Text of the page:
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Are brick-and-mortar stores coming back?

Those who are thinking that physical presence of a retailer is no more needed, think again. While this is true that many brick-and-mortar stores are no more profitable to operate, there are ways how a firm may capitalize on this classical form of retail stores. This is particularly true when we are talking about high-end brands offering some unique experience through their physical presence.

How about Apple operating in over 18 countries, comprising of about 495 stores? And some of them are offering in-store classes for customers, dubbed as “Today at Apple”, where hands-on teaching sessions and demonstrations are being offered. Not to mention the personal touch in services when you visit a brick-and-mortar store and talk to an employee while looking around gadgets that interest you. Online stores are a bit impersonal and void of emotion, aren’t they? Oh, what is going on with Amazon this year with their first ever brick-and-mortar book store in New York? How about Amazon Go experimental brick-and-mortar store selling products to customers? Are we talking about sophistication, class and emotion when it comes to classical retailing? Probably yes. This trend has been seen in the global retail industry for the last couple of years and more retailers are joining this classical bandwagon. Let us keep an eye on this trend and see how customers respond to this changing landscape of “modern” retailing.

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Mending Customer Relationship: The Apple Way

Apple is probably one of those few brands whose older models are widely used and popular among its customers. One reason could be that the newer models might be expensive to a section of existing Apple users, so they switch to new models whenever the time is right for them. Another reason could be the durability and usability of older models that might prevent them from switching to newer models until they feel it is time to buy a new phone. According to a report, in 2012, about 15% of global iPhone users had Apple models that were two years or older, and the figure is steadily growing over time. It was projected that the figure could reach as high as 35% by June 2018. No wonder that the battery grows older as the phone ages, and battery issues would pop-up in older phones even though core functionalities may not.

Yes, this is what already happened with older iphones with weakened batteries. The company, in its version of an acknowledgement, said that recent updates to operating system could slow down iphone’s performance in older models in order to handle weak battery issues. Results? We see angry customers who are alleging that their phones are slowed down not because of battery issues, but because the company wants them to switch to newer phones. Well, both sides have arguments, but the fact is Apple handled the situation wisely and offered battery updates at a much lower cost (US$29) than the original price of replacement (US79$), in addition to an official apology that the updates slowed down older models.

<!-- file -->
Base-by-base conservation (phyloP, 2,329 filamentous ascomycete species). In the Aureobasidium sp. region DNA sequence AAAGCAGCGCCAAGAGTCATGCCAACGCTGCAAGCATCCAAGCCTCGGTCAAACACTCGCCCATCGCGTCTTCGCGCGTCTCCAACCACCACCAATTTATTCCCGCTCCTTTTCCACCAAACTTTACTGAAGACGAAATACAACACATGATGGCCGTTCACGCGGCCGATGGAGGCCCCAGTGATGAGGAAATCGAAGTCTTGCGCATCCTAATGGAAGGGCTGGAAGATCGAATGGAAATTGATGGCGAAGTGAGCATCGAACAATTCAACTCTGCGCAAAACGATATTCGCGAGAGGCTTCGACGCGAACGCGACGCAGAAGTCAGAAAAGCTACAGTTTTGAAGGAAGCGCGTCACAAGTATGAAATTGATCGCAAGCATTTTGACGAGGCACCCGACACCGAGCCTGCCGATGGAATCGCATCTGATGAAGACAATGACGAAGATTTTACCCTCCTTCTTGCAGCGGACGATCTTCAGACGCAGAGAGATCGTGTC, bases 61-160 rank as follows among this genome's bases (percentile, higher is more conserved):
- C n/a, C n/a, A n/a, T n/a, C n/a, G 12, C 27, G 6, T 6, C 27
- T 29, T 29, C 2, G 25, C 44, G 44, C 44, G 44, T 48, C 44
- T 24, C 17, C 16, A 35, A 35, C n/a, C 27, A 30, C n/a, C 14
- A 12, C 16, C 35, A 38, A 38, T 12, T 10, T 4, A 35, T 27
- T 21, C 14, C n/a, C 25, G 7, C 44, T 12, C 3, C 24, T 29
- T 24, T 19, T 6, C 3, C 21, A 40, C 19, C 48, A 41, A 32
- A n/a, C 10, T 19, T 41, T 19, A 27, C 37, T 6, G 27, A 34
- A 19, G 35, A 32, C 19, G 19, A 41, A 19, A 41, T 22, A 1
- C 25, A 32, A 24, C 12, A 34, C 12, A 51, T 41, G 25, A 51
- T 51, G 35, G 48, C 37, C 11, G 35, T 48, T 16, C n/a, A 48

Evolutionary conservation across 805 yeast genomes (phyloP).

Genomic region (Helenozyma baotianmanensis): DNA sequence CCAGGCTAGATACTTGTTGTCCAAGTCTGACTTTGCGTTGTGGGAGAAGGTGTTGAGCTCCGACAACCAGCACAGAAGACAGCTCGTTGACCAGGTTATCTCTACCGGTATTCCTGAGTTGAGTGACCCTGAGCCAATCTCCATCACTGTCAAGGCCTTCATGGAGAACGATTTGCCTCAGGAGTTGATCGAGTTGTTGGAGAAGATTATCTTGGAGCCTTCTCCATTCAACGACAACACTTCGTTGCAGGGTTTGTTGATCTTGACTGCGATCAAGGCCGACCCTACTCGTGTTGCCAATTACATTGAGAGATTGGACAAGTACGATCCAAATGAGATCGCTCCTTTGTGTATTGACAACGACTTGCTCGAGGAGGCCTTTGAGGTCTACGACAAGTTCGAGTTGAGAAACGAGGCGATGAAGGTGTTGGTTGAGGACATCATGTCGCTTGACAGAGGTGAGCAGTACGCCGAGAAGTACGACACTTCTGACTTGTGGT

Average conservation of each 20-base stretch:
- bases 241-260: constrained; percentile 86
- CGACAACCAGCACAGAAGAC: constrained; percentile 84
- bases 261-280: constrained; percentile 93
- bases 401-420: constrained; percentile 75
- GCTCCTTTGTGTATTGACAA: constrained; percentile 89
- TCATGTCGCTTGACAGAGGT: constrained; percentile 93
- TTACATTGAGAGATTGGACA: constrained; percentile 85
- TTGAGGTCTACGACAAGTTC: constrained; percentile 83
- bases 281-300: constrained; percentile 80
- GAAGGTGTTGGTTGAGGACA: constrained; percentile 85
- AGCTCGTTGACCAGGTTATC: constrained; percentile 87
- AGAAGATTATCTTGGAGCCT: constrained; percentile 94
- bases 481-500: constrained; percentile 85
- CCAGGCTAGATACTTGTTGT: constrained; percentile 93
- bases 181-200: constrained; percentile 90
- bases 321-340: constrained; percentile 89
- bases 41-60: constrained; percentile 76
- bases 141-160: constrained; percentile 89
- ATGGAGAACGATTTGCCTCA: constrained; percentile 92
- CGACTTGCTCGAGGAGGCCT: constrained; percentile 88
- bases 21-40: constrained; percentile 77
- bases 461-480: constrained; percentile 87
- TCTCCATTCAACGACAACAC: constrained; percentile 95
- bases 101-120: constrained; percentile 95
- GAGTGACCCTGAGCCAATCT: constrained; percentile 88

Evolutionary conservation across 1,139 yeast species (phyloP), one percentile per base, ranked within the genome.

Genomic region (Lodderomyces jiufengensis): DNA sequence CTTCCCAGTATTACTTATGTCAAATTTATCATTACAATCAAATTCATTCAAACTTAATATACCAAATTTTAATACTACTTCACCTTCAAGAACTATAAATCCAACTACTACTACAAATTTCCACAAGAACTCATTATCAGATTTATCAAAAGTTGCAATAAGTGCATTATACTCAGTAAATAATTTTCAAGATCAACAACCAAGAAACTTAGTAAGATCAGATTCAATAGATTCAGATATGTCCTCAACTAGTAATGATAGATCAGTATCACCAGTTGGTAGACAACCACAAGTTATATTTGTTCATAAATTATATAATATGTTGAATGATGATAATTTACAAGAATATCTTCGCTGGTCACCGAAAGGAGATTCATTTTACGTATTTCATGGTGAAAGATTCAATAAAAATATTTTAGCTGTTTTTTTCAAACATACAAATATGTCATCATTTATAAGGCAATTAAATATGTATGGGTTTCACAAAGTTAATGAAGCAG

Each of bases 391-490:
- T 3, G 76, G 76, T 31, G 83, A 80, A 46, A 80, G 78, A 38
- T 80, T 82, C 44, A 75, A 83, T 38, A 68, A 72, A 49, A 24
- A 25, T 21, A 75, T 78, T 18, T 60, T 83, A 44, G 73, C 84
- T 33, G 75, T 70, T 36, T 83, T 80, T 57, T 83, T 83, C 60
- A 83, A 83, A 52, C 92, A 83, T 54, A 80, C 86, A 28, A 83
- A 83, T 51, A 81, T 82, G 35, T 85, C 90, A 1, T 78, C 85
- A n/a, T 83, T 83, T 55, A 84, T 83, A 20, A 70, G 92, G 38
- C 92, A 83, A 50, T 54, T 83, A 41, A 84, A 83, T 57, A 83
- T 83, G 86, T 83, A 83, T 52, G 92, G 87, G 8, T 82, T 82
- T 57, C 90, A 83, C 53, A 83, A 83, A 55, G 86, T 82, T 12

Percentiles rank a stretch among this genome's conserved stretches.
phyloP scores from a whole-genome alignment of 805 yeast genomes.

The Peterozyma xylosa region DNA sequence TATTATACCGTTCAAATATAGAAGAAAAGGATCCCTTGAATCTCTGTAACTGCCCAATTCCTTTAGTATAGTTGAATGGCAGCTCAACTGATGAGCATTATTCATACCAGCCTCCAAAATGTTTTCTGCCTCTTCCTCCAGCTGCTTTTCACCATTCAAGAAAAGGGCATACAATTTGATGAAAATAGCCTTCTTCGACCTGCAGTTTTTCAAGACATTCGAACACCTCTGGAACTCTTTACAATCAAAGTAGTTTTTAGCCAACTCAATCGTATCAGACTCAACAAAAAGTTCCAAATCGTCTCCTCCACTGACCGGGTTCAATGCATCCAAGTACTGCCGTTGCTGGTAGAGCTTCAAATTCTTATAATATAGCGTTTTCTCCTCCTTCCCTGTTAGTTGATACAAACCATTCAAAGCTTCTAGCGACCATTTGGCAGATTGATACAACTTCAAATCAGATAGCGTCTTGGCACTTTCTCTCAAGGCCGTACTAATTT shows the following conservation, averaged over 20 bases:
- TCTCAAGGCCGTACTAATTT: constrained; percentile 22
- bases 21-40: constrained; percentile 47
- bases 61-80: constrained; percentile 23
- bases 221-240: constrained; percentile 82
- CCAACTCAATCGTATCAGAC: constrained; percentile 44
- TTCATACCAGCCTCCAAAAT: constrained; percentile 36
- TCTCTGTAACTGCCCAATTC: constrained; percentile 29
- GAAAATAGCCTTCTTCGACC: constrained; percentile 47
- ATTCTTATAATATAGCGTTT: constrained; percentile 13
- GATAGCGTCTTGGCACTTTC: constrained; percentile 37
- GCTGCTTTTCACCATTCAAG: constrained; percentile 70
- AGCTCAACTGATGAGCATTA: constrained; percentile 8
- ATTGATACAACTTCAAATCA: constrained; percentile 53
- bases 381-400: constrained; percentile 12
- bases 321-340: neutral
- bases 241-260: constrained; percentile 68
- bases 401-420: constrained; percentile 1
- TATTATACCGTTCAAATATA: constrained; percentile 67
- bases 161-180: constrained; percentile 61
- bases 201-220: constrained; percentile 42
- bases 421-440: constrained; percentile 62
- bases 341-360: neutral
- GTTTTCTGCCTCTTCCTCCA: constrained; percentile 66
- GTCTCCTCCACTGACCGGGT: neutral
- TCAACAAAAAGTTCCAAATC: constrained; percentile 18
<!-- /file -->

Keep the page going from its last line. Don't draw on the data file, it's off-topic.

Evidently, they gave customers a good reason to keep their older phones, signaling good intention to continue serving users of old models. It could be an example of sustaining customer relationship by listening to customers’ needs, what do you think?

 

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Uber and NASA: Blue Ocean Strategy with a Click

Here is another market-disruptive initiative from Uber as it partnered with NASA, with a plan to launch “flying taxi” called UberAir. That’s right! Combining software expertise of Uber and Hardware expertise of NASA, it looks like a perfect marriage to enter into the untouched market of this unique service. Uber would be planning for low altitude flying vehicles capable of making vertical take-off and landing. It would provide this unique “air taxi” services on demand, as if you are calling for an Uber-ride by clicking on your app, with the difference that you just want it over air. They are also planning to make it competitively priced for its customers. The trial is expected to start by 2020 in the USA, and the company hoped that it would be fully operational in selected cities by 2028.

terrafugiaBeing a pioneer in ride-sharing services, Uber is continuously differentiating itself with unique and innovative ideas. It is no wonder that the company has envisioned a blue ocean that it can successfully enter and grow, enabling itself with necessary resources and capabilities. The branding efforts are huge and something to learn from. However, the availability of technology and commercialization of the same would eventually challenge Uber as flying cars like Terrafugia and Airbus Pop.Up  would be commercially available for other competing fleets. It looks like the early entrants with right mix of branding efforts would take the market lead. Let us wait for the new frontier to open and see who wins the race.

(photo credit: http://www.terrafugia.com)